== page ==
Toledo, Spain, lies only a short distance from Madrid yet I’d highly recommend heading there for more than a day trip. Here’s why.
Truth be told, I wasn’t enjoying the journey. Instead, I was feeling pretty sick.
Swerving, albeit at a slumbering pace, around hairpin bends while brimming with not-so-morning morning sickness, prickles of heat picked at my cheeks while I concentrated on the driver’s words.
He wanted this detour, this journey.
He wanted to show us the view.
Ten minutes later, and gulping with the gratitude of a stationary horizon, I understood what the man had meant.
Cloaked in magnificent, threatening purple and rising up in pink and peach stone from the riverbank below stood the imposing city of Toledo.
Spiked. Formidable. Immaculate with its colour coordination, it was hard to imagine a more impressive introduction to the skyline of a city.
Gurgling nausea be damned.
The driver was right: this was worth the view.
The medieval city of Toledo sits proud on the plains of Castilla-La Mancha, only 30 minutes from Madrid by high-speed train. Its guidebook status lists classic sights like St Mary’s Cathedral, the medieval synagogues of Santa María La Blanca and El Tránsito, the Roman Baths and the museum dedicated to former resident and art superstar El Greco.
Such rich pickings reflect Toledo’s capital status until it was unceremoniously overtaken by Madrid in 1563.
Come the European summertime months, the hordes descend on these tiny cobbled streets as daytrippers seek to notch up those sights before zipping back to Madrid before the purple night clouds fall.
But all these years of full time travel have taught me a trick or two, you see.
In this case, the trick lies in bypassing Madrid altogether and making Toledo and its surroundings a destination in their own right. You can either slot the area in to a week or so’s longer plan in Spain or jet across from the UK for a weekend and spend less than you would if you’d stayed in London.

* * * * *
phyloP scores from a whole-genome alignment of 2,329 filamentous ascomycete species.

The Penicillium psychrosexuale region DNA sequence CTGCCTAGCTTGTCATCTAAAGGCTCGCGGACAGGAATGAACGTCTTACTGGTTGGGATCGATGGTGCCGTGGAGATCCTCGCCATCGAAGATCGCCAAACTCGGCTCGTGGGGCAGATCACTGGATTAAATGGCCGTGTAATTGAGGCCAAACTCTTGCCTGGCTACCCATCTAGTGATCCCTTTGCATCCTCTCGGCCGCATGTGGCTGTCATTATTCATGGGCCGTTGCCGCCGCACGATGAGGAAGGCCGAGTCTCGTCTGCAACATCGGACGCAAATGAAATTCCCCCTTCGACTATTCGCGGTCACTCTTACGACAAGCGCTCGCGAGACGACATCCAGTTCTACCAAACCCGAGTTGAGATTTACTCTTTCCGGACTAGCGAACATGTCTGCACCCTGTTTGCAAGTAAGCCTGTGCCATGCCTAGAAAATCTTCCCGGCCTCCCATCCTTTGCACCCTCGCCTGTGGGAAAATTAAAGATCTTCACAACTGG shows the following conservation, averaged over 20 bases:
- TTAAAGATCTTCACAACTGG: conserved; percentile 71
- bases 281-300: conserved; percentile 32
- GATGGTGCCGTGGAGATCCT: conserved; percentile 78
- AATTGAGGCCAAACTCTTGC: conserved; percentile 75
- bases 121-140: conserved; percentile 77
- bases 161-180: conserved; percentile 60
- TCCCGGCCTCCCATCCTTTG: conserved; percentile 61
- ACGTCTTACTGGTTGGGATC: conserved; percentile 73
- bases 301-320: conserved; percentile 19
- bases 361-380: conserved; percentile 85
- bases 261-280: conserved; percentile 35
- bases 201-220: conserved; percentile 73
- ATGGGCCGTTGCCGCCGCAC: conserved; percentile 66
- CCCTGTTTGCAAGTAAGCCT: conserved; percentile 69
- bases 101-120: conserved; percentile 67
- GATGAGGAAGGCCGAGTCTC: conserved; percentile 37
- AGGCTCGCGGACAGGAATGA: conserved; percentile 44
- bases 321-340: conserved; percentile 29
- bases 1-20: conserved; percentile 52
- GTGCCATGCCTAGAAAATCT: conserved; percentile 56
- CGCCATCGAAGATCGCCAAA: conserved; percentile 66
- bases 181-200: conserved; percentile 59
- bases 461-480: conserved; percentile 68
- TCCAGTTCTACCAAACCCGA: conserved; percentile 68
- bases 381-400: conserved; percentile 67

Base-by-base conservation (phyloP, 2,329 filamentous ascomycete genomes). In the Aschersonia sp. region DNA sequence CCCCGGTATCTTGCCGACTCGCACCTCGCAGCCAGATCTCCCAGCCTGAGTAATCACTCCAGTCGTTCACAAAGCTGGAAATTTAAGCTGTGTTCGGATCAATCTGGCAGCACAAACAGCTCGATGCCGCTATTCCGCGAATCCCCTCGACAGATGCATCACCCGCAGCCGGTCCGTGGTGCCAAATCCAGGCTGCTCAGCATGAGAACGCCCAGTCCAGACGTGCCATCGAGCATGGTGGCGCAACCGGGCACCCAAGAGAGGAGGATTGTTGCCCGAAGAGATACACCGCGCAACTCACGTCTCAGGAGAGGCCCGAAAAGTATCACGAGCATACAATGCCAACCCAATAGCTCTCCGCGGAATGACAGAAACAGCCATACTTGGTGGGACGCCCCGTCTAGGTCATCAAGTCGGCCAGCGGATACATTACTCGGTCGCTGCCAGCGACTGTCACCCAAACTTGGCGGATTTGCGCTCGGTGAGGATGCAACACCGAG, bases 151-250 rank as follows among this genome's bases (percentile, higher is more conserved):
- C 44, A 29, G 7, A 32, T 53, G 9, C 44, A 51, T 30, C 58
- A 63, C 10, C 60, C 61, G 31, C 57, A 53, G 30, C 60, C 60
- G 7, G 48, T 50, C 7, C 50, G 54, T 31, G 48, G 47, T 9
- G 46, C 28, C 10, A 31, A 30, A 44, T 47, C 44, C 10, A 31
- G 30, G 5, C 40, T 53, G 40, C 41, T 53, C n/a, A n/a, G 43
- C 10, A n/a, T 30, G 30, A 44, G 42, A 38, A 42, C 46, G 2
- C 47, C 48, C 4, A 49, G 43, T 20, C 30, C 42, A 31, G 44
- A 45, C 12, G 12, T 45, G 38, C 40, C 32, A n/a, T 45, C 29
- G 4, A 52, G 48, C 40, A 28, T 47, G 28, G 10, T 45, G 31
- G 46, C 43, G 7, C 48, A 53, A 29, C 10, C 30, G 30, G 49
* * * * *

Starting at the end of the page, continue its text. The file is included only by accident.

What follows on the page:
Which is more of less what we did. We made it a long weekend.
Toledo’s surroundings include the infamous windmills of Don Quixote, the UNESCO biosphere reserve of the Tablas de Daimiel and the house and former acting grounds of Shakespeare’s contemporary: Cervantes.
Toledo itself, meanwhile, flourishes its own UNESCO World Heritage Status through bold, block arches above ground and hidden passageways beneath.
Long before it even became a popular idea, Toledo functioned as a hub for tolerance and religious respect. Muslims, Christians and Jews all lived together peacefully, albeit not perfectly, and even though it later turned ugly instead.
Toledo’s other striking accolade involves something rather more modern.
Toledo has ratcheted up the prestigious title of Spain’s Capital of Gastronomy 2016, expanding on its traditional marzipan treats into Michelin-starred dining, wine tasting for beginners, underground bodegas and chorizo-laced migas.
Details, hungry readers, below.
But the real charm, for me, came at night when the tourists faded into the shadows and dissolved back to Madrid. Spain’s famed inability to ever go to bed at a reasonable hour emerged at a gentle, almost twinkling pace.
Echoing courtyards, wine tasting via computer game, chattering beneath floodlit cathedrals.
More tired than usual due to my then-hidden-ish pregnancy, I walked home alone, reflecting on those who had lived together, harmoniously, for a time on these steep, moonlit cobblestones.
And perhaps that was the most magnificent view of all. A glimpse into the past that teaches us, once again, that good things are possible. Always.
For now, goodnight Toledo.
Disclosure: I love Spain well and have visited many times and even lived there for a while. On this occasion, I visited in partnership with iAmbassador and Castilla La Mancha. As ever, as always, I kept the right to write what I like. And to go to bed at a reasonable hour, just occasionally, even in Spain…